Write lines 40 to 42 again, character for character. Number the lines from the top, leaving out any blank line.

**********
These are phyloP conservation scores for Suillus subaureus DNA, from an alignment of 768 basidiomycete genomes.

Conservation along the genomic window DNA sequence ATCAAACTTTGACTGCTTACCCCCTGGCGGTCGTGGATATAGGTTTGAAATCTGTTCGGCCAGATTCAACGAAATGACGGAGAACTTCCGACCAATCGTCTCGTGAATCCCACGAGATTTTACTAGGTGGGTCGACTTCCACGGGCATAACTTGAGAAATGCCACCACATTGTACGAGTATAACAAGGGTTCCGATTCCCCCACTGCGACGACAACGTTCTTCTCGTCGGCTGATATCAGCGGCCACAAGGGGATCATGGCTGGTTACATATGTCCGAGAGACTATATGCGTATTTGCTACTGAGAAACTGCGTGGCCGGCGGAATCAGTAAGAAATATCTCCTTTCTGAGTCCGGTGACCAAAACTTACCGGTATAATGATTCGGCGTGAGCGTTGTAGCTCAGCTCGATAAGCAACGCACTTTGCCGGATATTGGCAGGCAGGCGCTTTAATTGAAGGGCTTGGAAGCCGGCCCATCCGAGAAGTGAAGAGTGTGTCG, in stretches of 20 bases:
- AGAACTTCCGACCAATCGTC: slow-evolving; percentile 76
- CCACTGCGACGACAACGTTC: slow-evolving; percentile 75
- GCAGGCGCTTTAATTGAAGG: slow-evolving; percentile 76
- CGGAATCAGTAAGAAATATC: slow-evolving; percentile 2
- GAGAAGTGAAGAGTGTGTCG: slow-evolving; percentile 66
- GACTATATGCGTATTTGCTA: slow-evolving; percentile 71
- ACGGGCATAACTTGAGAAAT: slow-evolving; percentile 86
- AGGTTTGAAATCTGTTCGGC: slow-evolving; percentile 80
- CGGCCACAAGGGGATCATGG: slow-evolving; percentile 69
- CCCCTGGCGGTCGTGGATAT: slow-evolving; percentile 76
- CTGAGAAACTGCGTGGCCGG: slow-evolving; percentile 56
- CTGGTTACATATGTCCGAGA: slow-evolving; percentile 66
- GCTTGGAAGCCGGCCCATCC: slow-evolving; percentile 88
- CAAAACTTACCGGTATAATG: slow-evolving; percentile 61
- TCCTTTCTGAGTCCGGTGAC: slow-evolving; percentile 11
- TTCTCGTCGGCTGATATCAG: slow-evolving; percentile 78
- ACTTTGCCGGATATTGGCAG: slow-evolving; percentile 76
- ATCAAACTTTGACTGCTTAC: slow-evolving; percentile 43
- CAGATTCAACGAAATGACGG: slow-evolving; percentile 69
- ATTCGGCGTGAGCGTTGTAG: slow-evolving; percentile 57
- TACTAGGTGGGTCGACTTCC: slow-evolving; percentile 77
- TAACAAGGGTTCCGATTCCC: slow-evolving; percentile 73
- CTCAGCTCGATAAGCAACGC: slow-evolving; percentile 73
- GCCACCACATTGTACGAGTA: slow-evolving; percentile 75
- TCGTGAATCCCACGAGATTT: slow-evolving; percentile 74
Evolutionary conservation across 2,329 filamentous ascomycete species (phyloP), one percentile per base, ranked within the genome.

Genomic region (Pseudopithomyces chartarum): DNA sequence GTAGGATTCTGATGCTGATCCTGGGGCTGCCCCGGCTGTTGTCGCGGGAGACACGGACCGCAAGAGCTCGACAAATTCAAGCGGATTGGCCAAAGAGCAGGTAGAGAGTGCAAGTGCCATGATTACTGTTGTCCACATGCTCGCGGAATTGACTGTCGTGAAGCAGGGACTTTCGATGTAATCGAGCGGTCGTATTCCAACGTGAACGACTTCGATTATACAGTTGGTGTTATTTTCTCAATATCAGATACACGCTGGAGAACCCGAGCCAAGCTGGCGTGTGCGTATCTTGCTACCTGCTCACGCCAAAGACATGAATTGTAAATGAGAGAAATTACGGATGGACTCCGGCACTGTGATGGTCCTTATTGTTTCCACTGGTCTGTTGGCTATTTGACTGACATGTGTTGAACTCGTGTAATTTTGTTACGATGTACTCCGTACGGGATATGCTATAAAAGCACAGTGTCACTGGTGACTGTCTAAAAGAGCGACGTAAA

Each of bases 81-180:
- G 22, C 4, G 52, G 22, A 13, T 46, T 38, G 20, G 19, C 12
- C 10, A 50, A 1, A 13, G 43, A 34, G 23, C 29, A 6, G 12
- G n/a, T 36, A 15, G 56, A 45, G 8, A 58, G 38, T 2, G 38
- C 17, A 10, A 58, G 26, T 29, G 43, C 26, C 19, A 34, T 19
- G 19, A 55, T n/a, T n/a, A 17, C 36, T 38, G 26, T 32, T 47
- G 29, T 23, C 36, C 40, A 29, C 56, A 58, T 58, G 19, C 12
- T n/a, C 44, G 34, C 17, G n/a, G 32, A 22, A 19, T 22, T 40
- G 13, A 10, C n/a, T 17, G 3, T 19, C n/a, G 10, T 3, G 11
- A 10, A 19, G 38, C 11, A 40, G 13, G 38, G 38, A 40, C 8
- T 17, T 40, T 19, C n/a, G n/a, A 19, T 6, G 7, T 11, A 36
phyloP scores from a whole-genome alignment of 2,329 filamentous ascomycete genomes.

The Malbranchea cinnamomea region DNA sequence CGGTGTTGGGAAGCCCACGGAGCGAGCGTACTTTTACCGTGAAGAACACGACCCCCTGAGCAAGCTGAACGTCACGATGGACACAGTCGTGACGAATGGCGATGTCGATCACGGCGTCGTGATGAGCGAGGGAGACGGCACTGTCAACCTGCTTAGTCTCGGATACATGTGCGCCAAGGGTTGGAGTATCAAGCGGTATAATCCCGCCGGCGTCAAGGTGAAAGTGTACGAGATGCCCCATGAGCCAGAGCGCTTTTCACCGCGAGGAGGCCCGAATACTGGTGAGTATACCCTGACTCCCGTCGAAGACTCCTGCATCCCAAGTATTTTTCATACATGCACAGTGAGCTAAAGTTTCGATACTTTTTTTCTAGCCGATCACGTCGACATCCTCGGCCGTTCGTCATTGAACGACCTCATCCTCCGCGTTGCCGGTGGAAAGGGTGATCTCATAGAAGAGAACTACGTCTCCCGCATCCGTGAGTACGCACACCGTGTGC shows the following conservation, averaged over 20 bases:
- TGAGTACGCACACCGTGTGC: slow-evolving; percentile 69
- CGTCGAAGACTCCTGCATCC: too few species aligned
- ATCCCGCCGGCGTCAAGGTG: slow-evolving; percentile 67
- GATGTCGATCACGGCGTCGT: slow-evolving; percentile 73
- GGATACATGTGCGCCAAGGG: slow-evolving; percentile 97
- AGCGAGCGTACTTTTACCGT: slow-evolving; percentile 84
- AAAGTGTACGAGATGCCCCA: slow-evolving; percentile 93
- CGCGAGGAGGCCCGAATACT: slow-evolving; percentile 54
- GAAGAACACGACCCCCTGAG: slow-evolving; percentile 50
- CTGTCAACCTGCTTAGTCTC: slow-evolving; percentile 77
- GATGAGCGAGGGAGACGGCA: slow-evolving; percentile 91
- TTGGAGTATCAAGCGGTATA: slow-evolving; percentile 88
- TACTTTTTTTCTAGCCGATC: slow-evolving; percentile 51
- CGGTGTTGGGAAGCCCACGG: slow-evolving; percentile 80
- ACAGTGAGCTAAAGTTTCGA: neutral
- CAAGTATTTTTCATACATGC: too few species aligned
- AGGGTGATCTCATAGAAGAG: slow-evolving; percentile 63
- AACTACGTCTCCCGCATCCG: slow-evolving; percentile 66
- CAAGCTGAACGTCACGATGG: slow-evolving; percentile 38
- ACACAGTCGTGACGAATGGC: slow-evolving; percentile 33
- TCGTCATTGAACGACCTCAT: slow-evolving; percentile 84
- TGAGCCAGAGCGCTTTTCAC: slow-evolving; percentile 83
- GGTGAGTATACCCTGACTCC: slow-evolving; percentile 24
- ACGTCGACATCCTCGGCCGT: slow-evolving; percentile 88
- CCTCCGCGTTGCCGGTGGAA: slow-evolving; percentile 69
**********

- T 17, T 40, T 19, C n/a, G n/a, A 19, T 6, G 7, T 11, A 36
phyloP scores from a whole-genome alignment of 2,329 filamentous ascomycete genomes.

The Malbranchea cinnamomea region DNA sequence CGGTGTTGGGAAGCCCACGGAGCGAGCGTACTTTTACCGTGAAGAACACGACCCCCTGAGCAAGCTGAACGTCACGATGGACACAGTCGTGACGAATGGCGATGTCGATCACGGCGTCGTGATGAGCGAGGGAGACGGCACTGTCAACCTGCTTAGTCTCGGATACATGTGCGCCAAGGGTTGGAGTATCAAGCGGTATAATCCCGCCGGCGTCAAGGTGAAAGTGTACGAGATGCCCCATGAGCCAGAGCGCTTTTCACCGCGAGGAGGCCCGAATACTGGTGAGTATACCCTGACTCCCGTCGAAGACTCCTGCATCCCAAGTATTTTTCATACATGCACAGTGAGCTAAAGTTTCGATACTTTTTTTCTAGCCGATCACGTCGACATCCTCGGCCGTTCGTCATTGAACGACCTCATCCTCCGCGTTGCCGGTGGAAAGGGTGATCTCATAGAAGAGAACTACGTCTCCCGCATCCGTGAGTACGCACACCGTGTGC shows the following conservation, averaged over 20 bases: